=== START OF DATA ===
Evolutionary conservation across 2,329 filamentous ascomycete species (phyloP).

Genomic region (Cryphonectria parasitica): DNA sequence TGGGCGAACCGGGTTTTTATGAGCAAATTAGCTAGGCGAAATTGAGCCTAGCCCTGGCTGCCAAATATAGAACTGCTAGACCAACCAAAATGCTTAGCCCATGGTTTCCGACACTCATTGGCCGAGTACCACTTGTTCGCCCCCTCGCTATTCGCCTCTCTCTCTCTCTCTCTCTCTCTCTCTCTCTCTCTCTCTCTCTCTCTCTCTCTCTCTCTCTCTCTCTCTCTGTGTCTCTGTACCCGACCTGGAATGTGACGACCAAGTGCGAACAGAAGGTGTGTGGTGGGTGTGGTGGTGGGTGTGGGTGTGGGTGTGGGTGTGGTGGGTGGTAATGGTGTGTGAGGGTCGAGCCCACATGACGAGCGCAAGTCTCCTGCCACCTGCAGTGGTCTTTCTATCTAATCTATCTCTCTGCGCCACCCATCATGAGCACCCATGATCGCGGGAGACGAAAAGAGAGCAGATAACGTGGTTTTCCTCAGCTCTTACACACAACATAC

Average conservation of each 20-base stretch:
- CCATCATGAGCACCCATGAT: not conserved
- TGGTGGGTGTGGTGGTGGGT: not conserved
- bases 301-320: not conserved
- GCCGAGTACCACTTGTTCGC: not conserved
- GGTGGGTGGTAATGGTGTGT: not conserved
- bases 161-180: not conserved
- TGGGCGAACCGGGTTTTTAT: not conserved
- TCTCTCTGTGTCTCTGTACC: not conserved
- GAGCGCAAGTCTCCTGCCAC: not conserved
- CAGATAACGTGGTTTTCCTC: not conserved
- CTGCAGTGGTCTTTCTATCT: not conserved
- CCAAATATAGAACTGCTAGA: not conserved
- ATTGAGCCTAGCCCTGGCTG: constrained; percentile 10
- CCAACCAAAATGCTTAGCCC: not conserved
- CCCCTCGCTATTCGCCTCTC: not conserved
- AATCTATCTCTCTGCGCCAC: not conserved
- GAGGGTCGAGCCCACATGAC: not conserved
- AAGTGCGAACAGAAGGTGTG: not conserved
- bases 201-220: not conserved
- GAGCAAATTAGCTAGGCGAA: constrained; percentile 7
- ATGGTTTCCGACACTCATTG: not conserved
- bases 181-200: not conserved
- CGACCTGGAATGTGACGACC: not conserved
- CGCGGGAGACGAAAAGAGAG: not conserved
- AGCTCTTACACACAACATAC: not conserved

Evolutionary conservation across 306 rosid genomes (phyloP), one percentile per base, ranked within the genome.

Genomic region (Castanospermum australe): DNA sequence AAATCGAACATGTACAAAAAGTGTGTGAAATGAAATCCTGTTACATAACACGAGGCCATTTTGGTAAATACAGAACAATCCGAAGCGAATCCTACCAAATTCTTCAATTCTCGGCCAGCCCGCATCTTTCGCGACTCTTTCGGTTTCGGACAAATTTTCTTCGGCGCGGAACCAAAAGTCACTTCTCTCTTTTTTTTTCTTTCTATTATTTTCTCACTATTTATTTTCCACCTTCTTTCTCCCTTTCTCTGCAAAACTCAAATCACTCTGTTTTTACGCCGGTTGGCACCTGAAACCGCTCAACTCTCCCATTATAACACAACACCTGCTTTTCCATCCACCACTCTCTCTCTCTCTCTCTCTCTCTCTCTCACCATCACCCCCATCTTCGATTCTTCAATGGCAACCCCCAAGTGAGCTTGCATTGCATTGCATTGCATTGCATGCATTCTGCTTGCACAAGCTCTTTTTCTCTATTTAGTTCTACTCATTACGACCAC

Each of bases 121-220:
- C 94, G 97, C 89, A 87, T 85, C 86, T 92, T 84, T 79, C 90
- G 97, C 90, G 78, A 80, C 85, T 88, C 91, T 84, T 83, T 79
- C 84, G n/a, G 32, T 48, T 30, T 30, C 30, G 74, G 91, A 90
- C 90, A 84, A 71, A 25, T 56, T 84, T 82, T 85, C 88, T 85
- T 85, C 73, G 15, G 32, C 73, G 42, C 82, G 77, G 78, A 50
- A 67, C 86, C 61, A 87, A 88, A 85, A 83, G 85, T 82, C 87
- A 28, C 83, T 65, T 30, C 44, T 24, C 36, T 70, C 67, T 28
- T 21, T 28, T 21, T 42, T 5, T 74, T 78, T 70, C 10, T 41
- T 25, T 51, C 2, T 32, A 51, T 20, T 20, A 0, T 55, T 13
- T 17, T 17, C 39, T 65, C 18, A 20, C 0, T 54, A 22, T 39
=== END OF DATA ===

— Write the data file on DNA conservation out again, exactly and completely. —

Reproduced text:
Evolutionary conservation across 2,329 filamentous ascomycete species (phyloP).

Genomic region (Cryphonectria parasitica): DNA sequence TGGGCGAACCGGGTTTTTATGAGCAAATTAGCTAGGCGAAATTGAGCCTAGCCCTGGCTGCCAAATATAGAACTGCTAGACCAACCAAAATGCTTAGCCCATGGTTTCCGACACTCATTGGCCGAGTACCACTTGTTCGCCCCCTCGCTATTCGCCTCTCTCTCTCTCTCTCTCTCTCTCTCTCTCTCTCTCTCTCTCTCTCTCTCTCTCTCTCTCTCTCTCTCTCTGTGTCTCTGTACCCGACCTGGAATGTGACGACCAAGTGCGAACAGAAGGTGTGTGGTGGGTGTGGTGGTGGGTGTGGGTGTGGGTGTGGGTGTGGTGGGTGGTAATGGTGTGTGAGGGTCGAGCCCACATGACGAGCGCAAGTCTCCTGCCACCTGCAGTGGTCTTTCTATCTAATCTATCTCTCTGCGCCACCCATCATGAGCACCCATGATCGCGGGAGACGAAAAGAGAGCAGATAACGTGGTTTTCCTCAGCTCTTACACACAACATAC

Average conservation of each 20-base stretch:
- CCATCATGAGCACCCATGAT: not conserved
- TGGTGGGTGTGGTGGTGGGT: not conserved
- bases 301-320: not conserved
- GCCGAGTACCACTTGTTCGC: not conserved
- GGTGGGTGGTAATGGTGTGT: not conserved
- bases 161-180: not conserved
- TGGGCGAACCGGGTTTTTAT: not conserved
- TCTCTCTGTGTCTCTGTACC: not conserved
- GAGCGCAAGTCTCCTGCCAC: not conserved
- CAGATAACGTGGTTTTCCTC: not conserved
- CTGCAGTGGTCTTTCTATCT: not conserved
- CCAAATATAGAACTGCTAGA: not conserved
- ATTGAGCCTAGCCCTGGCTG: constrained; percentile 10
- CCAACCAAAATGCTTAGCCC: not conserved
- CCCCTCGCTATTCGCCTCTC: not conserved
- AATCTATCTCTCTGCGCCAC: not conserved
- GAGGGTCGAGCCCACATGAC: not conserved
- AAGTGCGAACAGAAGGTGTG: not conserved
- bases 201-220: not conserved
- GAGCAAATTAGCTAGGCGAA: constrained; percentile 7
- ATGGTTTCCGACACTCATTG: not conserved
- bases 181-200: not conserved
- CGACCTGGAATGTGACGACC: not conserved
- CGCGGGAGACGAAAAGAGAG: not conserved
- AGCTCTTACACACAACATAC: not conserved

Evolutionary conservation across 306 rosid genomes (phyloP), one percentile per base, ranked within the genome.

Genomic region (Castanospermum australe): DNA sequence AAATCGAACATGTACAAAAAGTGTGTGAAATGAAATCCTGTTACATAACACGAGGCCATTTTGGTAAATACAGAACAATCCGAAGCGAATCCTACCAAATTCTTCAATTCTCGGCCAGCCCGCATCTTTCGCGACTCTTTCGGTTTCGGACAAATTTTCTTCGGCGCGGAACCAAAAGTCACTTCTCTCTTTTTTTTTCTTTCTATTATTTTCTCACTATTTATTTTCCACCTTCTTTCTCCCTTTCTCTGCAAAACTCAAATCACTCTGTTTTTACGCCGGTTGGCACCTGAAACCGCTCAACTCTCCCATTATAACACAACACCTGCTTTTCCATCCACCACTCTCTCTCTCTCTCTCTCTCTCTCTCTCACCATCACCCCCATCTTCGATTCTTCAATGGCAACCCCCAAGTGAGCTTGCATTGCATTGCATTGCATTGCATGCATTCTGCTTGCACAAGCTCTTTTTCTCTATTTAGTTCTACTCATTACGACCAC

Each of bases 121-220:
- C 94, G 97, C 89, A 87, T 85, C 86, T 92, T 84, T 79, C 90
- G 97, C 90, G 78, A 80, C 85, T 88, C 91, T 84, T 83, T 79
- C 84, G n/a, G 32, T 48, T 30, T 30, C 30, G 74, G 91, A 90
- C 90, A 84, A 71, A 25, T 56, T 84, T 82, T 85, C 88, T 85
- T 85, C 73, G 15, G 32, C 73, G 42, C 82, G 77, G 78, A 50
- A 67, C 86, C 61, A 87, A 88, A 85, A 83, G 85, T 82, C 87
- A 28, C 83, T 65, T 30, C 44, T 24, C 36, T 70, C 67, T 28
- T 21, T 28, T 21, T 42, T 5, T 74, T 78, T 70, C 10, T 41
- T 25, T 51, C 2, T 32, A 51, T 20, T 20, A 0, T 55, T 13
- T 17, T 17, C 39, T 65, C 18, A 20, C 0, T 54, A 22, T 39